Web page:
Allergic Contact Dermatitis
Allergic contact dermatitis is a specific hypersensitivity or allergic reaction to a substance or chemical, which causes a rash a day or two after exposure. The skin becomes inflamed with redness, blisters and scaling and is very itchy. The most common example of allergic contact dermatitis would be the rash caused by poison oak or poison ivy. Thousands of chemicals, plants and “natural” products are very good allergens. In addition, preservatives and fragrances in cosmetic products, textile dyes in clothing, rubber additives in gloves and clothing, and topical medications may cause an allergic contact dermatitis. To become allergic to a chemical an individual would need to have repeat exposure to the chemical or allergen to become allergic.
Some allergens are weak and may take years of exposure to develop an allergic reaction. The allergy can develop a couple days to weeks or months after initial exposure. Patch testing is a medical test that can identify the substances causing this reaction. If the cause is not identified and the patient continues to come in contact with the material, the patient can develop severe chronic or recurrent bouts of eczema.
Examples of Allergic Contact Dermatitis
|Another patient developed a rash in the axilla (armpit) and it turned out he was allergic to his “Natural” deodorant.|
|This is a picture of a patient’s rash. He had abdominal surgery and 2 days after the surgery he developed this weepy and very itchy rash over his incision site. Patch testing revealed a positive patch test reaction to MASTISOL which is the adhesive that was applied under his steristips after the sutures were placed.|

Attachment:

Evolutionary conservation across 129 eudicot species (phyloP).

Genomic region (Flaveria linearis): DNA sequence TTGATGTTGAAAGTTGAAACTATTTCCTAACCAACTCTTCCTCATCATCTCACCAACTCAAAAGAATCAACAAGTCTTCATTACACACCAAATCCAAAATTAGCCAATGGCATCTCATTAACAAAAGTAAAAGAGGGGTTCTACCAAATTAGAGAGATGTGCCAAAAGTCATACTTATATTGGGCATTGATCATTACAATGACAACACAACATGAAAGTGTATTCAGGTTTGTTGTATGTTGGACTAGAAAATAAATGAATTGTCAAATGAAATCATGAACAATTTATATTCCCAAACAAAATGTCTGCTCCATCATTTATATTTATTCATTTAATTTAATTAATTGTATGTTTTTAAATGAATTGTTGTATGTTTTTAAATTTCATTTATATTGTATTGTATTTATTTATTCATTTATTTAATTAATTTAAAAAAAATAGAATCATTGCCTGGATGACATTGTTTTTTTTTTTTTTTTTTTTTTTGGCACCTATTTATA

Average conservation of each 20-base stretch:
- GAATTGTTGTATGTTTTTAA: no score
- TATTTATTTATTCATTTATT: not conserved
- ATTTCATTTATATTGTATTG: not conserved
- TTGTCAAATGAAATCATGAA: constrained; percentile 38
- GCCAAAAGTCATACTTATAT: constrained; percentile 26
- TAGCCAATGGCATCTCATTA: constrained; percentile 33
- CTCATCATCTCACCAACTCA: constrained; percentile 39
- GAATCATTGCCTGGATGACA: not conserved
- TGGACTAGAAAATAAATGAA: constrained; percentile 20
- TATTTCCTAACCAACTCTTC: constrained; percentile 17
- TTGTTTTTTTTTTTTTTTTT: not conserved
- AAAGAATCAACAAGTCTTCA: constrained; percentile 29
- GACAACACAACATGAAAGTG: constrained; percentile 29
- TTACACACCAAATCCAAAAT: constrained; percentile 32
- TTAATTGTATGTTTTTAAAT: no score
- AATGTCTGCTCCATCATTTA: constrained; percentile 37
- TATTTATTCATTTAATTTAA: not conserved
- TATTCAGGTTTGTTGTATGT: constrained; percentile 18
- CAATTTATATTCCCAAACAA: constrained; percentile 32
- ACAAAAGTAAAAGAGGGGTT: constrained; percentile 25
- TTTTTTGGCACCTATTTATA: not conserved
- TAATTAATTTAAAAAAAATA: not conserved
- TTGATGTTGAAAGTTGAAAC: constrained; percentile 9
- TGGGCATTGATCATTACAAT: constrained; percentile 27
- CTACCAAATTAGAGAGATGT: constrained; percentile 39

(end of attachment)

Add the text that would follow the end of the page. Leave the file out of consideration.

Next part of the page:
|This patient is allergic to her gloves. The rash comes on 1-2 days after she wears the gloves and the rash is located on the tops of the hands and the wrists in the areas where the gloves are touching her skin.|
|This patient developed an allergic reaction to a temporary Henna tattoo. The allergen is p-phenylenediamine (PPD) and is the main allergen found in hair dye. PPD is illegally added to henna tattoos to help the tattoo last longer and look darker. Once an individual becomes allergic to an allergen like PPD, the allergy is most likely going to last for life.|
|This patient developed a rash around the neck that had been going on for months. She was found to be allergic to the chemical in the rubber tubing, which was worn around her neck.|
|This patient had cracking on the heels, so she applied superglue and the cracking worsened. She developed an allergy to the chemical in superglue, cyanoacrylate.|
|This patient was using bacitracin to treat dry heals.|
You can learn more about allergic contact dermatitis at American Academy of Dermatology.